Oncology literacy 101: supportive care

Sr Rowan Robinson ends off her oncology literacy 101 series by discussing supportive care.


When you’re going on a long journey, it’s often helpful to have somebody assisting with directions, especially when you’re visiting a place that is unfamiliar. Should I turn left, or right? How do I get to my destination safely and as comfortably as possible? A navigator is the person who sits in the car next to you, guiding you in making some of these decisions.

Cancer care continuum

Being diagnosed with cancer is a little like going on a journey. It starts with the initial screening and diagnosis, moving through treatments, supportive care, survivorship, and sometimes also palliative end of life care. This pathway is called the cancer care continuum. 

It’s an extremely personal journey for each person diagnosed with cancer, as well as for their families, with no two persons having exactly the same experiences or journey. Where available, it’s helpful to have a navigator guide you along the way.

Type of navigators

There are different types of navigators working in cancer care. 

Each have their own skill, knowledge and experience and support the patient and their family during this personal journey. 

  • Nurse navigators are qualified professional nurses who have undergone specialised training in oncology who are able to provide additional support through health education, often repeating information that may not have been understood or by directing the patient to appropriate resources. 
  • Patient navigators include qualified social workers who are trained in offering psycho-social support.
  • Community-based navigators offer essential support by speaking up for the patient and making sure that their voice is heard and that their needs are met. 

Barriers of care

All navigators, together with their patients, identify barriers of care. These barriers may be preventing the patient from getting the care that they need and can be divided into physical, emotional and psycho-social barriers. 

  • Physical barriers may include pain, discomfort, and even distance to a treatment centre and transport issues. 
  • Emotional barriers like fear, anxiety and loss of hope may influence whether the patient will seek medical advice and continue with treatment. 
  • Psycho-social barriers often relate to issues of language, culture, religion and financial challenges as some examples. 

Listen and explore solutions

The navigators are there to listen and explore possible solutions with their patients that are in keeping with that individual’s life goals. It’s often comforting being able to discuss important issues of concern in your own time, at your own pace and in your own language. 

Each person is treated as a unique being, and the importance of promoting the best possible quality of life for that person is emphasised.

Quality of life

Quality of life refers to the standard of health, comfort and well-being that you experience. It includes aspects that involve your body, mind and soul and not just the disease. 

During your cancer journey, your quality of life may vary considerably and it’s therefore important that the navigator checks in with you at regular intervals to assess how you’re doing.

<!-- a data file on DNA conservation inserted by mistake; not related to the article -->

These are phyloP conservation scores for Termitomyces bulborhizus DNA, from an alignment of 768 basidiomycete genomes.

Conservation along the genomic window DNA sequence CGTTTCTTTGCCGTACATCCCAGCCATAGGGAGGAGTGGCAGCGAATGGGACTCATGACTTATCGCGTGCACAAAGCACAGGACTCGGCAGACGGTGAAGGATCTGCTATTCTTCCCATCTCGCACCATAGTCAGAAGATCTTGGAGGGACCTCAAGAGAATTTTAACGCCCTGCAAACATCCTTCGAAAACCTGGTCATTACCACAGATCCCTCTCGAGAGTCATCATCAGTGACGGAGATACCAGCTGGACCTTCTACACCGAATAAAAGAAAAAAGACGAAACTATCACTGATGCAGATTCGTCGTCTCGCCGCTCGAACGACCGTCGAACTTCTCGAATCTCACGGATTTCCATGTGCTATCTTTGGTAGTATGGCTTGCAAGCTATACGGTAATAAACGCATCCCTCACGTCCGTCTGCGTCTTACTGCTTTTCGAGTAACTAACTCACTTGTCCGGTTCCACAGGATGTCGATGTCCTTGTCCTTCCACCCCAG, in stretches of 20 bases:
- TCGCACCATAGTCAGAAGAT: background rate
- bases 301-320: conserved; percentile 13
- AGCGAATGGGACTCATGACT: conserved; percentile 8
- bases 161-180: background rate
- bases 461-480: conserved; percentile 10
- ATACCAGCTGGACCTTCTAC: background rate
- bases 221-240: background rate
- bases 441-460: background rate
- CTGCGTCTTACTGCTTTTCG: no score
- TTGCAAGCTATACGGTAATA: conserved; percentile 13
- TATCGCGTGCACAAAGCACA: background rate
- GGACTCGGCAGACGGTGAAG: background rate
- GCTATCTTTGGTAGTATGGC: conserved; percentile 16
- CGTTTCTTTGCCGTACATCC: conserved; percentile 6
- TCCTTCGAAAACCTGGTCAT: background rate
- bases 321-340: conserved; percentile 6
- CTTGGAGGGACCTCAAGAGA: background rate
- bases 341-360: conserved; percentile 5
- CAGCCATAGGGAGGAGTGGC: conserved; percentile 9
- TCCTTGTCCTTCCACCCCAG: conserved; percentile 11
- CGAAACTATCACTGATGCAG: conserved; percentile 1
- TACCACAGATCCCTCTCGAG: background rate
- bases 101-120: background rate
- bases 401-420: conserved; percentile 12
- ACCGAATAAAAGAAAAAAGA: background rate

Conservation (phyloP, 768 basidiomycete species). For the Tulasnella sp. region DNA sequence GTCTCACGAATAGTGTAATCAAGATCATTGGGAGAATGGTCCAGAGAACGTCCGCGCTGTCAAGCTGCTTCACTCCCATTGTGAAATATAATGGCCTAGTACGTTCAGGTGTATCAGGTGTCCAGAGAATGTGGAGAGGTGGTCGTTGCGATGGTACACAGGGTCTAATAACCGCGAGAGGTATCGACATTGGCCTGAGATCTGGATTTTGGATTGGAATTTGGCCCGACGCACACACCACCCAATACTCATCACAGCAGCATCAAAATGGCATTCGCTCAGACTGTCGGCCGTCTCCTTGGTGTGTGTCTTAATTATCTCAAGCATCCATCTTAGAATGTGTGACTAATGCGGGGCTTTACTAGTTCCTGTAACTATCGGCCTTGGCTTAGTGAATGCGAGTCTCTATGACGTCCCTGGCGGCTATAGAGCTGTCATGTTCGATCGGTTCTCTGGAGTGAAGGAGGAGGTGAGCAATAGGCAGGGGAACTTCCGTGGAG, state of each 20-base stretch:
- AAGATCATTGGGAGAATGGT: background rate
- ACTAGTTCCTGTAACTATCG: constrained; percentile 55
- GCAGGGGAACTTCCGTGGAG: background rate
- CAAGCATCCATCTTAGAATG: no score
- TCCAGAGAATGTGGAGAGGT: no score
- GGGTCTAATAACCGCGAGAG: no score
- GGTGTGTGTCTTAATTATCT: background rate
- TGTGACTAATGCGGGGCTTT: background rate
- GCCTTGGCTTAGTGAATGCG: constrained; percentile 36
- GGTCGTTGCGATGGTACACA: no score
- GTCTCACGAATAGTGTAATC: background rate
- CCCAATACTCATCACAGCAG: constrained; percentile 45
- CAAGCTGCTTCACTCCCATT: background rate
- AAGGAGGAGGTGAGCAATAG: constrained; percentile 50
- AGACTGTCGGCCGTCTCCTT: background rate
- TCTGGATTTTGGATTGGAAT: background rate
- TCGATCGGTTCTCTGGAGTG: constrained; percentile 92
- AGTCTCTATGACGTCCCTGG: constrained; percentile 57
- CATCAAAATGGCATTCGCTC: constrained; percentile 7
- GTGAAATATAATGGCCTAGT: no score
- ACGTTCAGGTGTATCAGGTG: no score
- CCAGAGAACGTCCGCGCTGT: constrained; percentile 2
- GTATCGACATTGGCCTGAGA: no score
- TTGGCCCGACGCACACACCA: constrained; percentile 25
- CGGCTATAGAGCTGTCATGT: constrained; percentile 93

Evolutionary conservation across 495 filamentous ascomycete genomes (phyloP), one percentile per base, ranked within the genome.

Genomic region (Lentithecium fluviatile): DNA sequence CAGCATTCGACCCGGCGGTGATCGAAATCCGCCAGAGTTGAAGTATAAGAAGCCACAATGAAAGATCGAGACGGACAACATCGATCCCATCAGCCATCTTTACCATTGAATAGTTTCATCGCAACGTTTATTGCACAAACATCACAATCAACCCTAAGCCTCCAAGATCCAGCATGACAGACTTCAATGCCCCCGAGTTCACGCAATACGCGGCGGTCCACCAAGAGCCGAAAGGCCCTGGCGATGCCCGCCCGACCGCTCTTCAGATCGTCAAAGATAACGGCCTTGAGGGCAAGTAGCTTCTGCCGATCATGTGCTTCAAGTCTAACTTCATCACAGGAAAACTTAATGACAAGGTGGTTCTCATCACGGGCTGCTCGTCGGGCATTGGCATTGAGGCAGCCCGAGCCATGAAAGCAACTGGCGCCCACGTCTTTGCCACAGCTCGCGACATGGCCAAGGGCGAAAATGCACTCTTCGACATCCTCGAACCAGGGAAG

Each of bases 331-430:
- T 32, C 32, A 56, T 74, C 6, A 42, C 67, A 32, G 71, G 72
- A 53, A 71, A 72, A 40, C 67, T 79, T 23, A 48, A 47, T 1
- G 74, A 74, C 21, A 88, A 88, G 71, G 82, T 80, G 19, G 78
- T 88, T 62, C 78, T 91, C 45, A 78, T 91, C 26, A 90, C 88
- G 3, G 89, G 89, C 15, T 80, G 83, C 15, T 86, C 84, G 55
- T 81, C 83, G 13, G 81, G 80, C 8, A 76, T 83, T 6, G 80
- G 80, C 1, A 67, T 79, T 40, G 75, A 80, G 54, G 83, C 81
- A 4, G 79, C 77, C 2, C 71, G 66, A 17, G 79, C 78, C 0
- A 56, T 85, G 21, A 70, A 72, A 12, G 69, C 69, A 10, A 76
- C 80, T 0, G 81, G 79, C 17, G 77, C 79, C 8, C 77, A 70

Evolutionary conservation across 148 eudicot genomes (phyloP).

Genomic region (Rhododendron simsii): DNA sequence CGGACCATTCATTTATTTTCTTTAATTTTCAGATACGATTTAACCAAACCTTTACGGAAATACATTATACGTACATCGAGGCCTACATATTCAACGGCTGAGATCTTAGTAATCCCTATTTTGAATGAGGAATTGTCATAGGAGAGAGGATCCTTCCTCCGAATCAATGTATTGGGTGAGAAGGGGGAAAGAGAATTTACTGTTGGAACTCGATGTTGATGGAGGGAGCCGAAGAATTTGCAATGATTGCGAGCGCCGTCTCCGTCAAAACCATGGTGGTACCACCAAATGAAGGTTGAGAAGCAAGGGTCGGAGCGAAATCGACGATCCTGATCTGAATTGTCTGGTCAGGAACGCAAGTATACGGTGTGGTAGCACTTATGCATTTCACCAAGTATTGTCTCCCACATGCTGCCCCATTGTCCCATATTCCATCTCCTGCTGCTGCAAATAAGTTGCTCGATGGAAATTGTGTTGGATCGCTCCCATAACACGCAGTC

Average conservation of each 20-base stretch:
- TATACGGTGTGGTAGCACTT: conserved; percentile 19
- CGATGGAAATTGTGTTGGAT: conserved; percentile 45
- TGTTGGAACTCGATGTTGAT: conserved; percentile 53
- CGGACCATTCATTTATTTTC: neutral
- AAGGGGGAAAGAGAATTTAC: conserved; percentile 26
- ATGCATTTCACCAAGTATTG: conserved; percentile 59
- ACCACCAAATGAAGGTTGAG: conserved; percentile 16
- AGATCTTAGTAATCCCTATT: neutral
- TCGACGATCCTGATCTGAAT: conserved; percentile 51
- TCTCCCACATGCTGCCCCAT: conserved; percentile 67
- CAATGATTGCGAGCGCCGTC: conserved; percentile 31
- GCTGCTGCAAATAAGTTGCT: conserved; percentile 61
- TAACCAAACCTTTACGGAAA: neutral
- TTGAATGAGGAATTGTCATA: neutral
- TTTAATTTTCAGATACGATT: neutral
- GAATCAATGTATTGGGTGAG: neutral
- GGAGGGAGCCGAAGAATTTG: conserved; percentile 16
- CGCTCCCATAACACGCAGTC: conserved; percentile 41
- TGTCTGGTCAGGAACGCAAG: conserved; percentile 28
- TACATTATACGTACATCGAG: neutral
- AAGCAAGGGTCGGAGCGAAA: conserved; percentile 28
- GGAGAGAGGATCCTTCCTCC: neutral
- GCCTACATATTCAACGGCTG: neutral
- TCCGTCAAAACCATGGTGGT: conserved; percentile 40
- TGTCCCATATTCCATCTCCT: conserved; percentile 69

By asking a few simple questions about common symptoms experienced by patients with cancer, such as anxiety, fatigue and appetite, a profile of how severe your symptoms are can be documented over time. This information can be used to guide nursing interventions or medical treatments as prescribed by your doctor, to restore comfort, dignity, or to bring distressing symptoms under control.

Oncology navigation

Oncology navigation is quite new to South Africa and not all treatment centres have access to a navigator yet. It’s my hope that this essential service will continue to develop and expand within this country, providing a compassionate bridge and promoting improved communication between the patient, the treating team and a sometimes confusing healthcare system.

Sr. Rowan Robinson is an oncology/haematology nurse and educator with over 20 years’ experience. She currently leads a team of oncology nurse navigators at the Cancer Care Division of Netcare Ltd. She is passionate about caring for patients with cancer and finding ways to improve their journey within the healthcare system.

MEET THE EXPERT – Sr. Rowan Robinson

Sr. Rowan Robinson is an oncology/haematology nurse and educator with over 20 years’ experience. She currently leads a team of oncology nurse navigators at the Cancer Care Division of Netcare Ltd. She is passionate about caring for patients with cancer and finding ways to improve their journey within the healthcare system.


References:

  1. Burhansstipanov, L. & Shockney, L. 2018. “Team-based oncology care” in Team-based oncology care: the pivotal role of oncology navigation. Pp. 1-11. Spring International Publishing. Switzerland.
  2. Ferrans, C. & Hacker, E. 2011. “Quality of life as an outcome of cancer care” in Yarbro, Wujcik & Gobel’s Cancer nursing: principles and practice. 201-215. Jones & Barlett Publishers. Sudberry.
  3. Hui, D. & Bruera, E. 2017. “The Edmonton System Assessment System 25 years later: past, present and future development”. Available from: https://www.ncbi.nlm.nih.gov/pmc/articles/PMC5337174/. Accessed 22 October 2020.

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